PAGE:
14. Ellsberg was arrested and charged with treason in 1971
Shortly after he delivered copies of the Pentagon Papers to the Washington Post, Daniel Ellsberg began living in motels, moving about frequently to avoid the FBI, which wanted him for questioning. On June 23 Ellsberg agreed to an interview with CBS news anchor Walter Cronkite; on June 28 he surrendered to the FBI in Boston, near his home. On the same day, E. Howard Hunt, who would later gain fame for his role in Watergate, suggested to the President’s top aide, Charles “Chuck” Colson, that Ellsberg be “neutralized”. In order to gather derogatory information on Ellsberg, Hunt suggested raiding the office of the former’s psychiatrist.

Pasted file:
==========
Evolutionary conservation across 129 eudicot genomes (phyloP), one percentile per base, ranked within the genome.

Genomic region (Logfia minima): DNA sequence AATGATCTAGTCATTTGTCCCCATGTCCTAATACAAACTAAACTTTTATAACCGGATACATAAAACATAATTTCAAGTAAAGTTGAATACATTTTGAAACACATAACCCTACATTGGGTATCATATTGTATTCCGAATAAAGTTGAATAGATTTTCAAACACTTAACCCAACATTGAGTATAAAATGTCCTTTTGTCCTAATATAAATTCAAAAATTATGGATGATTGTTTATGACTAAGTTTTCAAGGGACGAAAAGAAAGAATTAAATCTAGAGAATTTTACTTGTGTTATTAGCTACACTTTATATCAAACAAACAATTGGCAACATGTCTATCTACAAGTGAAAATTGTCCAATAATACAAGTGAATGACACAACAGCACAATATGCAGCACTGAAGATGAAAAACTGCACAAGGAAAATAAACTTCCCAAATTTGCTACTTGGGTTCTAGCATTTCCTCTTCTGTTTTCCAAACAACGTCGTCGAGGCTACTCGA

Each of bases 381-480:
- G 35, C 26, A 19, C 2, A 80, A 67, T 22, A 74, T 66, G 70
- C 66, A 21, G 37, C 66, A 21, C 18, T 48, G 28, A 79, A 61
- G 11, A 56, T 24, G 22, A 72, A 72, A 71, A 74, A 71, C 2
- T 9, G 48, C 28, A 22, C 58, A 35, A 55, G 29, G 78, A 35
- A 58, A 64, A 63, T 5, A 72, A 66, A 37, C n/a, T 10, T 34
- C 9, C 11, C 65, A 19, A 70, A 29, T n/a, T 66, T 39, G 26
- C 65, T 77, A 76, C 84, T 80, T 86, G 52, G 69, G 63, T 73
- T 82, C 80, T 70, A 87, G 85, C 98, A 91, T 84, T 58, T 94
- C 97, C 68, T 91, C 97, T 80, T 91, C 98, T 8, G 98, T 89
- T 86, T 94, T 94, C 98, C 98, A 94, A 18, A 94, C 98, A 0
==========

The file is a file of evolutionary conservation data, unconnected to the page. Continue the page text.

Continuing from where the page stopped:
By the end of December Ellsberg (and his assistant Anthony Russo) were under indictments containing multiple counts. In July 1972 the trial was halted by Supreme Court stay when it was learned that the government had used illegal wiretaps to record conversations between the defendants and their legal teams. In December, 1972, a mistrial was declared in the case against Ellsberg and a new trial was scheduled for the spring of the following year. By that time, furor over the content of the Pentagon Papers had largely died down, as the Nixon Administration prepared for its second term and the continuing drawdown of American troops in Vietnam.